Emergency departments in 11 acute care hospitals and VA Connecticut Healthcare now prescribe buprenorphine, which also eases withdrawal symptoms. In the first four months of 2018, there were at least 3,090 ER visits for suspected drug overdoses among CT residents, the state Public Health Department reports.

Dr. Peter Rostenberg of New Fairfield.

Of the state’s 19 correctional facilities, two prisons and three jails provide methadone treatment, with a fourth jail to be added within six months. In 2016, 52 percent of fatal opioid overdose victims were incarcerated at some point, according to the state Department of Correction. Dr. Kathleen Maurer, the agency addiction services director, said the department’s treatment efforts, limited by finances, is “a work in progress.”

Outpatient clinics in New Haven and New Britain offer MAT to newly released inmates with OUD and physical and mental illnesses.

Fiellin said treatment gaps are statewide, but are most acute in northwestern and northeastern Connecticut. Even in cities with several treatment options, there is not a sufficient mix of services, which can mean long waits, inadequate hours of operation and insurance hurdles, he said.

About 50 percent of the people being treated for OUD are covered by Medicaid, 30 percent by private insurance, and the rest either have no insurance or are covered by federal veterans’ benefits, Fiellin said.

Lauren Siembab, MAT director for the state Department of Mental Health and Addiction Services, said she knows of just 15 primary care doctors who take Medicaid and treat OUD with medication.

Local Efforts To Use MAT

The federal government, to stem the rising opioid crisis, has given Connecticut $15.5 million in recent grant money.

In southeastern Connecticut, the nine-town Ledge Light Health District is using federal dollars in an aggressive effort to increase MAT; expand use of naloxone, an overdose reversal drug; provide clean syringes to reduce blood-borne diseases; and hire “recovery navigators,” who go into communities looking for people with OUD to refer them to MAT and social service programs.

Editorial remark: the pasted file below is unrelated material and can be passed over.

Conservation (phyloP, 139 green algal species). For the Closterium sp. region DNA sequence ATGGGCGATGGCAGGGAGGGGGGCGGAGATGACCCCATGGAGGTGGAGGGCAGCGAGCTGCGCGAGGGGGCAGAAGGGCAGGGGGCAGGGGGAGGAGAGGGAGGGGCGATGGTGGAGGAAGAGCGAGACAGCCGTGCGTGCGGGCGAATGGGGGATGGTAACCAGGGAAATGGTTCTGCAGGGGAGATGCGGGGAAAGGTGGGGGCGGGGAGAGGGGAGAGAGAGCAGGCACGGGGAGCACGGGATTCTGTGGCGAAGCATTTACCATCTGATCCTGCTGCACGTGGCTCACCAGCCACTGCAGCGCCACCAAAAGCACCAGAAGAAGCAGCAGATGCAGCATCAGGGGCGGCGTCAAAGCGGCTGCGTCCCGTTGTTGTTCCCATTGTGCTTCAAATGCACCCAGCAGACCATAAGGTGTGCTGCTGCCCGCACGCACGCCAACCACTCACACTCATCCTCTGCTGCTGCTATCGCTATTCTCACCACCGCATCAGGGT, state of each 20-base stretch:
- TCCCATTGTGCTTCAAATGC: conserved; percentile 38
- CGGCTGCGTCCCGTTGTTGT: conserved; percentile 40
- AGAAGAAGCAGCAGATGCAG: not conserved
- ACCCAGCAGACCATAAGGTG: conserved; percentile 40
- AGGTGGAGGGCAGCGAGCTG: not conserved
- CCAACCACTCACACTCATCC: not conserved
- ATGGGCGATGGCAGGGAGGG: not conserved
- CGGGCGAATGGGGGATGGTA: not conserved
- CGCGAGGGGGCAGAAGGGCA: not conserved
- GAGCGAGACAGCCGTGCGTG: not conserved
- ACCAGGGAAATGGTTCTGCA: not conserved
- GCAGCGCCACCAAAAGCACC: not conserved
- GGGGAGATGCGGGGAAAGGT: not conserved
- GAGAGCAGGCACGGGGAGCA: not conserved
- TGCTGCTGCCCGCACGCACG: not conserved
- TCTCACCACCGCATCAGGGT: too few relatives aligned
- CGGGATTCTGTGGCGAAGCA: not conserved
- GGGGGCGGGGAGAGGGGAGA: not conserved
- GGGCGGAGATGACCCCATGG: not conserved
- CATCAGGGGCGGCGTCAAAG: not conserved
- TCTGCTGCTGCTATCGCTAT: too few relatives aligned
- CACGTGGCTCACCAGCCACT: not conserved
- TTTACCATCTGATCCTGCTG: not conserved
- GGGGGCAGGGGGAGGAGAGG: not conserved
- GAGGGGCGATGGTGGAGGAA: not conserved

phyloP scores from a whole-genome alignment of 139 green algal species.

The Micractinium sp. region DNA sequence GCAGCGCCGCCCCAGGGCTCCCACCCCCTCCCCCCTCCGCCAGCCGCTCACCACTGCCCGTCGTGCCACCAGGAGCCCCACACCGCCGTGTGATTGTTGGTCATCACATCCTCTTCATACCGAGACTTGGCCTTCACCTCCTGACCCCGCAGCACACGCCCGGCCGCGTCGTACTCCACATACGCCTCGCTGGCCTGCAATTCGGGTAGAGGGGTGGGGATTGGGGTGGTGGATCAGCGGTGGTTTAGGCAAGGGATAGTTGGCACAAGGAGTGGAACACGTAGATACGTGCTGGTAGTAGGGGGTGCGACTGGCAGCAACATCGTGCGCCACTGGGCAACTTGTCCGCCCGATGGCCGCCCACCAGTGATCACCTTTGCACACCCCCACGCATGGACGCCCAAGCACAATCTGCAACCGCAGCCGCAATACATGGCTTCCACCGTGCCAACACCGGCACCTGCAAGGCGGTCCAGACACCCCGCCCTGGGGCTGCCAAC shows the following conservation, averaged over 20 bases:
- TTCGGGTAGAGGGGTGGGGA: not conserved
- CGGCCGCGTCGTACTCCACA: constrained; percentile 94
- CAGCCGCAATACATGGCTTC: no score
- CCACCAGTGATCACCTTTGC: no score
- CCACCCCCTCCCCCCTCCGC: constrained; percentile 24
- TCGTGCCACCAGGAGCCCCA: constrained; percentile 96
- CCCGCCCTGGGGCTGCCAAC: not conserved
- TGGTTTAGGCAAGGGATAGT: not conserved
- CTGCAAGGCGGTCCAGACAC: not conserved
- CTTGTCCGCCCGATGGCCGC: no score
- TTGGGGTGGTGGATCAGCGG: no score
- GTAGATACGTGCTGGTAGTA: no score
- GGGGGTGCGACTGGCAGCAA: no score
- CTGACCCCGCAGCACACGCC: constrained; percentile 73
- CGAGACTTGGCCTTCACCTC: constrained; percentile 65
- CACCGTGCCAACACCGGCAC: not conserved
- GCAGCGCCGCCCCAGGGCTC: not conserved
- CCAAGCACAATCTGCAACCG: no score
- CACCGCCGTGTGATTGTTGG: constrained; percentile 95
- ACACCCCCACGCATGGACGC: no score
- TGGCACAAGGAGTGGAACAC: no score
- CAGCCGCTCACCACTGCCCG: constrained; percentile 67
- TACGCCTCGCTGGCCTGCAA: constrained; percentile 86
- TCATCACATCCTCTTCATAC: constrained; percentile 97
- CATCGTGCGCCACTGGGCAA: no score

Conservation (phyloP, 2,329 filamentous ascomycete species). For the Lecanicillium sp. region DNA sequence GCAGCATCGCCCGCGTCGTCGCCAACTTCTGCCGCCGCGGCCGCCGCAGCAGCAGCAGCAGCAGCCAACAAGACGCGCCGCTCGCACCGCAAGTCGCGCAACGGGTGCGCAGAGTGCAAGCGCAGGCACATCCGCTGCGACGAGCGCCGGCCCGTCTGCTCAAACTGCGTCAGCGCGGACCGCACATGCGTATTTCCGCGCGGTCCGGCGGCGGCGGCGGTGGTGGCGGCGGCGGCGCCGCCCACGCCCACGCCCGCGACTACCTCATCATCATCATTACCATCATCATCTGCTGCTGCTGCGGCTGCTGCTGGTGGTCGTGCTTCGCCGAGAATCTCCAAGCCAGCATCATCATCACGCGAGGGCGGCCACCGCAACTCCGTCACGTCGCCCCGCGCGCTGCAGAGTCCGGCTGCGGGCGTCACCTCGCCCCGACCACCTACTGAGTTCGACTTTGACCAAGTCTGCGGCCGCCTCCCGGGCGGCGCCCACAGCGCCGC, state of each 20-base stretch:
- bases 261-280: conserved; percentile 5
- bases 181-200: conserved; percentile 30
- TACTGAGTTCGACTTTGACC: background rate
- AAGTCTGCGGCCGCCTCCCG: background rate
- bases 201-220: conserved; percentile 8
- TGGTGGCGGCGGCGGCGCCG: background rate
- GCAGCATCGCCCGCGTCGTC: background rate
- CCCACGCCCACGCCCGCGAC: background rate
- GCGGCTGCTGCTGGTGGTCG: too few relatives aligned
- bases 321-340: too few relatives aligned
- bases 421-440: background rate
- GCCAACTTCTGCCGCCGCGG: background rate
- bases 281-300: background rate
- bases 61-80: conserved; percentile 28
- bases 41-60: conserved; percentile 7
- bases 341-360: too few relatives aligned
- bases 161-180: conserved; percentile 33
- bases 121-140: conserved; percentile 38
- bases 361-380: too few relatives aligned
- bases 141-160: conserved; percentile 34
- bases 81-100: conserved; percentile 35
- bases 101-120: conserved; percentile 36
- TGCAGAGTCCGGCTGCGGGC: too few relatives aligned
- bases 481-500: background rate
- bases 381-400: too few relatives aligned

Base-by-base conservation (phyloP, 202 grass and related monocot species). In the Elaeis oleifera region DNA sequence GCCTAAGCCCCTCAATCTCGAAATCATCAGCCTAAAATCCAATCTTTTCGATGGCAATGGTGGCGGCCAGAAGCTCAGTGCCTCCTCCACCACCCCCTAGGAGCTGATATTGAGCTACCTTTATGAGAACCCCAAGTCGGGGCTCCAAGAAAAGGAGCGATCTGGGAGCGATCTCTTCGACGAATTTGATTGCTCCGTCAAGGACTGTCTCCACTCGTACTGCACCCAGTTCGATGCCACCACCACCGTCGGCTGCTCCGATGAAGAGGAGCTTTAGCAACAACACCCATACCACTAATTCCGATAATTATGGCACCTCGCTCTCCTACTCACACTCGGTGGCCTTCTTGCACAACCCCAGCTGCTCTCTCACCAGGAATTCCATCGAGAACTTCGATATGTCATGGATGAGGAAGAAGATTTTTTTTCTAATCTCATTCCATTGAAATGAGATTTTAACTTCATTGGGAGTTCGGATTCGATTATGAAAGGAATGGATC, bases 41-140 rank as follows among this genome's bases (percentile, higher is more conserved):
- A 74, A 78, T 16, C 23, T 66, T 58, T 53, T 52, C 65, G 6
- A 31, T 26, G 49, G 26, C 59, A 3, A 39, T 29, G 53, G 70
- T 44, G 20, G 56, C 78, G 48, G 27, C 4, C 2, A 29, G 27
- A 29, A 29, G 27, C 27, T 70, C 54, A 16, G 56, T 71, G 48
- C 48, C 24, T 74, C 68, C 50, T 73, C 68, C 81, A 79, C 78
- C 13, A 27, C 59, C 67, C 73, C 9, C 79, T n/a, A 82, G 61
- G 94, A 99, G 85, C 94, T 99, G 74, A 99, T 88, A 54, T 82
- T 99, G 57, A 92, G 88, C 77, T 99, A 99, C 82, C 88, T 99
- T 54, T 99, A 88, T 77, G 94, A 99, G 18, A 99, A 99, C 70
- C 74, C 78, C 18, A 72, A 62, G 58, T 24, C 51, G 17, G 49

Jennifer Muggeo, co-facilitator, Opioid Action Team.

Jennifer Muggeo, the district’s supervisor of special projects and co-facilitator of the region’s Opioid Action Team, said that from the start of the navigators program in April through August, 80 people with OUD were located and at least 50 began treatment. In 2016, 40 people in the district died from opioid overdoses, she said.

“We need to expand access to treatment and people should have a choice,” Muggeo said.

Allen, of Rushford, said the lack of primary care doctors treating OUD also stems from a historic absence of addiction curricula in medical schools and post-graduate training, a situation that “doesn’t make sense,” he said, explaining that often diseases are worsened when a patient also has a substance abuse disorder.

Medical schools at Yale, Quinnipiac and the University of Connecticut have addiction in their curricula.

Evans’ Recovery

For Evans, life “drastically changed for the better” after getting treatment from Rostenberg. Evans said he began snorting opiates in college and eventually became consumed with getting increasing amounts as his tolerance grew. He spent the $10,000 his grandmother gave him for graduation and exhausted his salary at a car rental company. “I knew I was going to hit a wall where I was not going to be able to support this addiction anymore,” he said.

Derek Torrellas Photo.

At home, Evans enjoys playing the guitar.

Evans said his addiction robbed him of the ability to maintain relationships, save money and achieve goals, and made him unreliable. Suboxone, he said, doesn’t make him high, but takes away his cravings and allows him to feel normal.

Counseling and support groups helped him change, he said. He stopped associating with friends who took drugs, changed his phone number so dealers couldn’t reach him, and avoided bars. Two friends have died of overdoses, Evans said.

He’s been married for five years. He dotes on his daughter. He plays tennis, golf and guitar. And, he said, “people can count on me.”

The state Department of Mental Health and Addiction Services provides information on medication-assisted treatment. For information click here.

The Substance Abuse and Mental Health Services Administration provides a list of 1,137  CT doctors, nurse practitioners and physician assistants who are licensed to administer buprenorphine and have requested to be listed. To find licensed practitioners click here.